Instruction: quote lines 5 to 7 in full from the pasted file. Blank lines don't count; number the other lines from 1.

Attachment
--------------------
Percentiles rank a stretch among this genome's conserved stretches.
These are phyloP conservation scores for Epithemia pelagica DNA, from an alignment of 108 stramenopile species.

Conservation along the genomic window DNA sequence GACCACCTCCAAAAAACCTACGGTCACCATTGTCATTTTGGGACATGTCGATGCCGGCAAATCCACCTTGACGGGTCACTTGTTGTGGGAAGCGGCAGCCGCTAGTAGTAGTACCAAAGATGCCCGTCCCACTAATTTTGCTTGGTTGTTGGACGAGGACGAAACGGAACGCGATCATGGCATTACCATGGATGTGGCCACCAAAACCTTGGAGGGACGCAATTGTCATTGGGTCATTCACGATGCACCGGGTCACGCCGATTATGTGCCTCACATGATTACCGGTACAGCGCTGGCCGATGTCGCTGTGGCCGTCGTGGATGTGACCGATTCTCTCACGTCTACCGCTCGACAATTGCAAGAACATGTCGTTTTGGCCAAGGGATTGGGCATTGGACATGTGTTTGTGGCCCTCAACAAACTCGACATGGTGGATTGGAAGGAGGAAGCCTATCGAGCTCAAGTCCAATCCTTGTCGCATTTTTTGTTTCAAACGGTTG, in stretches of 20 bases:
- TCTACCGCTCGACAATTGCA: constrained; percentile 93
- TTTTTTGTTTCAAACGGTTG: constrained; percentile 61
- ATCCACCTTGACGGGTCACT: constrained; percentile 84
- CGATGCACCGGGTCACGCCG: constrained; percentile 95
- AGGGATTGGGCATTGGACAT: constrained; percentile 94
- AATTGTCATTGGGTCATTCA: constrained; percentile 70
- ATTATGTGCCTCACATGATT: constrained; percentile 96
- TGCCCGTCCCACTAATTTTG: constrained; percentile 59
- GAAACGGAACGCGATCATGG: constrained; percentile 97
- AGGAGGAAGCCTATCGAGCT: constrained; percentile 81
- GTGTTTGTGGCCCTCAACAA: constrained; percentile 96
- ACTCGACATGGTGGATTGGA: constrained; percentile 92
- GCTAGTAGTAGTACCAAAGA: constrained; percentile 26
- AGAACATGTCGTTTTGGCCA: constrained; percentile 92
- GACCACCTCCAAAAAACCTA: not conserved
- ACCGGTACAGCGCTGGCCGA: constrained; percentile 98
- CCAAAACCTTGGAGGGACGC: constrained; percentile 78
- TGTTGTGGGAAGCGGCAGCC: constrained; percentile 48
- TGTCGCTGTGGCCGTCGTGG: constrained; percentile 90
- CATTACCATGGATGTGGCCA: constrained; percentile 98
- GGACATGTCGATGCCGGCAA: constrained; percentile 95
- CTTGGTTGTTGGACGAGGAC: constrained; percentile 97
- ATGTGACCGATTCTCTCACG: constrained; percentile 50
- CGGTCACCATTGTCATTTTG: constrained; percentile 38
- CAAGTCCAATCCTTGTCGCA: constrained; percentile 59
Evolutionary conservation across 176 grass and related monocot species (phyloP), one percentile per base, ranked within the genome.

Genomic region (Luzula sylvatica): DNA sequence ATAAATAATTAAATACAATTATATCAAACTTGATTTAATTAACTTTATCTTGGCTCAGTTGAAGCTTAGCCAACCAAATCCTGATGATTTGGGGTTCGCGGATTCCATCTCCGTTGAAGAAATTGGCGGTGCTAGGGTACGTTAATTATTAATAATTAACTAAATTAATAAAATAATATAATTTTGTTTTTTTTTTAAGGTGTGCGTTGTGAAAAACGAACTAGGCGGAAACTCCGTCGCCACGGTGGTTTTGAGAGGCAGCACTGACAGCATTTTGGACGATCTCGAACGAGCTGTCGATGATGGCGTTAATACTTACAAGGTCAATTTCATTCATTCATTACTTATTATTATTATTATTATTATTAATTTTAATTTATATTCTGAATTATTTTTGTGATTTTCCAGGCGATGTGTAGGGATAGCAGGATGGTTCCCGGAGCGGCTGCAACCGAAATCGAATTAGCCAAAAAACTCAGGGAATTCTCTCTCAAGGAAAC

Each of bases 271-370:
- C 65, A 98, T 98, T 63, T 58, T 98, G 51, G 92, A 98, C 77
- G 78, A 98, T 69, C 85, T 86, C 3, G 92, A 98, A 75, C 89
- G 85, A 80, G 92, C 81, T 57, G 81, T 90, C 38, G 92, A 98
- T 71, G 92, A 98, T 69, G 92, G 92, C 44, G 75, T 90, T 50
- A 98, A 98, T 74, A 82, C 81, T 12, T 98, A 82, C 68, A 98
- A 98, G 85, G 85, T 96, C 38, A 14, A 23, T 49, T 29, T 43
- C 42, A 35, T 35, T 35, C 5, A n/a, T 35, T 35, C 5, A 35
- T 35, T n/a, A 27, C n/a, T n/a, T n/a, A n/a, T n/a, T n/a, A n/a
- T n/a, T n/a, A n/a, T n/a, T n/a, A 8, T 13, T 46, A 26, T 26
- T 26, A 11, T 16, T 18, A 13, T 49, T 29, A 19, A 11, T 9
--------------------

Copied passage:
- TTTTTTGTTTCAAACGGTTG: constrained; percentile 61
- ATCCACCTTGACGGGTCACT: constrained; percentile 84
- CGATGCACCGGGTCACGCCG: constrained; percentile 95